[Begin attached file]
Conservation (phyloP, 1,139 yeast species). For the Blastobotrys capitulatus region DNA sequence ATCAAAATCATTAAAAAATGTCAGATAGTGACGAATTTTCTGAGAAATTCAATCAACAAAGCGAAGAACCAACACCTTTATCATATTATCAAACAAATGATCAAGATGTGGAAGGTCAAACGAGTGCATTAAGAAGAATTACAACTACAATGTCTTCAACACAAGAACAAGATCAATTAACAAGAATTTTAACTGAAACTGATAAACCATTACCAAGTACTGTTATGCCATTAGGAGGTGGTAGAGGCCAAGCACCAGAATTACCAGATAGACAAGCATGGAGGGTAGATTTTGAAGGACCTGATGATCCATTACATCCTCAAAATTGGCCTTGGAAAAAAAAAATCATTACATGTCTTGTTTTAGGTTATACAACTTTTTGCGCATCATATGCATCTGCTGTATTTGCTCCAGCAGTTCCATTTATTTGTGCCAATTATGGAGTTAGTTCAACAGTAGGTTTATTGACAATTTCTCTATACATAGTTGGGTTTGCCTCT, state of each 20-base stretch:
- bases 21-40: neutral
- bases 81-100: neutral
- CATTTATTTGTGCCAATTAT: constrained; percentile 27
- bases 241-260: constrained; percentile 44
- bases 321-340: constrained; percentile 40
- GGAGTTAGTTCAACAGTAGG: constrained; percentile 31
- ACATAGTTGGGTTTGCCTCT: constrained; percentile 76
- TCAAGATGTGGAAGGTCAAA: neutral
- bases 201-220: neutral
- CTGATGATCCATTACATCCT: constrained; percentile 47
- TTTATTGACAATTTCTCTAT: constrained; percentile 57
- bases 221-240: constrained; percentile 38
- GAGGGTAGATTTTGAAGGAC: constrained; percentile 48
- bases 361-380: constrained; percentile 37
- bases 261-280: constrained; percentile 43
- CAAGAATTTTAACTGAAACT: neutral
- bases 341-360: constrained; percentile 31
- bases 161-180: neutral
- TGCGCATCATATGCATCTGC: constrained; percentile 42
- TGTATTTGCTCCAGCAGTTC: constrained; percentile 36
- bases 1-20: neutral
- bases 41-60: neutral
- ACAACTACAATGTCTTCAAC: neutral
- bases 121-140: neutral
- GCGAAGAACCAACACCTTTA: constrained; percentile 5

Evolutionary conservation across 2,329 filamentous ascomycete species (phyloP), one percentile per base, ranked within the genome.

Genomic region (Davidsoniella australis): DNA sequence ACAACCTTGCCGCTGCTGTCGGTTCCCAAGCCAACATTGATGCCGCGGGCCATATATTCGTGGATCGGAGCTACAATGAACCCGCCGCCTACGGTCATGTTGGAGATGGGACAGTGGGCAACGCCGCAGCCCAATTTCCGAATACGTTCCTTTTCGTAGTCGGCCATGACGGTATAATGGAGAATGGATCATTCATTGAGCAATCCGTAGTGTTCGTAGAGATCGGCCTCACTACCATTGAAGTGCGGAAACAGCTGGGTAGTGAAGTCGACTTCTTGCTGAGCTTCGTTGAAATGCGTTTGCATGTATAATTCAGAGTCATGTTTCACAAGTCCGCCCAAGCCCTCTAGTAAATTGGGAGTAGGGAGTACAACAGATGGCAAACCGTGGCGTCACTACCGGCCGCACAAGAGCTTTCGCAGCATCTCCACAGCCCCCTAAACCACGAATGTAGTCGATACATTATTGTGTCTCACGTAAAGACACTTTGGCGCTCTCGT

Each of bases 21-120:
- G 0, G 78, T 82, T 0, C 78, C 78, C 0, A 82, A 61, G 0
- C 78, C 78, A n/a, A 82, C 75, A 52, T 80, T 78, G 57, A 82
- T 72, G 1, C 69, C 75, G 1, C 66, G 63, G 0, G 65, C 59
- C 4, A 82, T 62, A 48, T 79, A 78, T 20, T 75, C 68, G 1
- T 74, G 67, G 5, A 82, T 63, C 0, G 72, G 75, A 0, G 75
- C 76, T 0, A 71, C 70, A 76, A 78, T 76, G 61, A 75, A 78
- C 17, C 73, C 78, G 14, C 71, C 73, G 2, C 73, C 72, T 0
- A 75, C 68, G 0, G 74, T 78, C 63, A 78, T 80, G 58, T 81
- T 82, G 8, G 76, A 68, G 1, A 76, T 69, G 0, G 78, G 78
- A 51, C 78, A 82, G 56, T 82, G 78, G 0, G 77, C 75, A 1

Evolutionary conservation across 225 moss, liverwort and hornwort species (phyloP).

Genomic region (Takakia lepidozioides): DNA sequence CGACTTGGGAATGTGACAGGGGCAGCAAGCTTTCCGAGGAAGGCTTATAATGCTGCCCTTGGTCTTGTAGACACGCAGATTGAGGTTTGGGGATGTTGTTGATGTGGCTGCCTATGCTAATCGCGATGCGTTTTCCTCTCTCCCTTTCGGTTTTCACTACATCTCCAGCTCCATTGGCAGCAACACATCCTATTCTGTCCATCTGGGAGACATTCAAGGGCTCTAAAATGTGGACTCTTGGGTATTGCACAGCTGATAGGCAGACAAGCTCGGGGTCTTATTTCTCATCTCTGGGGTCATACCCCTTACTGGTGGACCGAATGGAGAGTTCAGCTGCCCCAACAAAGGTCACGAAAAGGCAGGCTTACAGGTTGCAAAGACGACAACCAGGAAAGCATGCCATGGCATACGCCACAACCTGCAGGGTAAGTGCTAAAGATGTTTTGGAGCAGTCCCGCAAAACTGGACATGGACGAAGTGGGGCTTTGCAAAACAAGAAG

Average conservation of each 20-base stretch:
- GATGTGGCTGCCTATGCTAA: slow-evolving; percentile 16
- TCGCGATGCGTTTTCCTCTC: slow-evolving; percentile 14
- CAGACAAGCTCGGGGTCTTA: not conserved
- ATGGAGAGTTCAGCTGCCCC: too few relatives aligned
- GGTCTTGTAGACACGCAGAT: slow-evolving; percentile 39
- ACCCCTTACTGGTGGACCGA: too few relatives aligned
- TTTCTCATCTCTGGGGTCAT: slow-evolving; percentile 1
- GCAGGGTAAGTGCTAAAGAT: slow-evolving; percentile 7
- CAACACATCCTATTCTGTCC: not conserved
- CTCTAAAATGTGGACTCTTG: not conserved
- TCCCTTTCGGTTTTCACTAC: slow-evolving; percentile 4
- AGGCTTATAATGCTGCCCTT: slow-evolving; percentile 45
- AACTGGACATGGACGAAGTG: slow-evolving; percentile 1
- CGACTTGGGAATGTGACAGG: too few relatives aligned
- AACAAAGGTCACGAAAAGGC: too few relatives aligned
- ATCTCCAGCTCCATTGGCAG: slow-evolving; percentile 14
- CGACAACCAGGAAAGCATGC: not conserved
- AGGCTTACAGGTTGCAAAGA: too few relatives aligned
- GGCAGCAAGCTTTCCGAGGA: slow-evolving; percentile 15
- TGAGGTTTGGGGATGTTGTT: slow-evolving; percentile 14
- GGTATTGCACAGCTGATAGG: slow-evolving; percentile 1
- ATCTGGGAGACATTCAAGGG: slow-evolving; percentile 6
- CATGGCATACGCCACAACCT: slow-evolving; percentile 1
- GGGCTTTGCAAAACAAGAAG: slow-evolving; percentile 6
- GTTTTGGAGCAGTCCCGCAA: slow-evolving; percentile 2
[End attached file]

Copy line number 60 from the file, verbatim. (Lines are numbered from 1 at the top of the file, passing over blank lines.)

- AGGCTTACAGGTTGCAAAGA: too few relatives aligned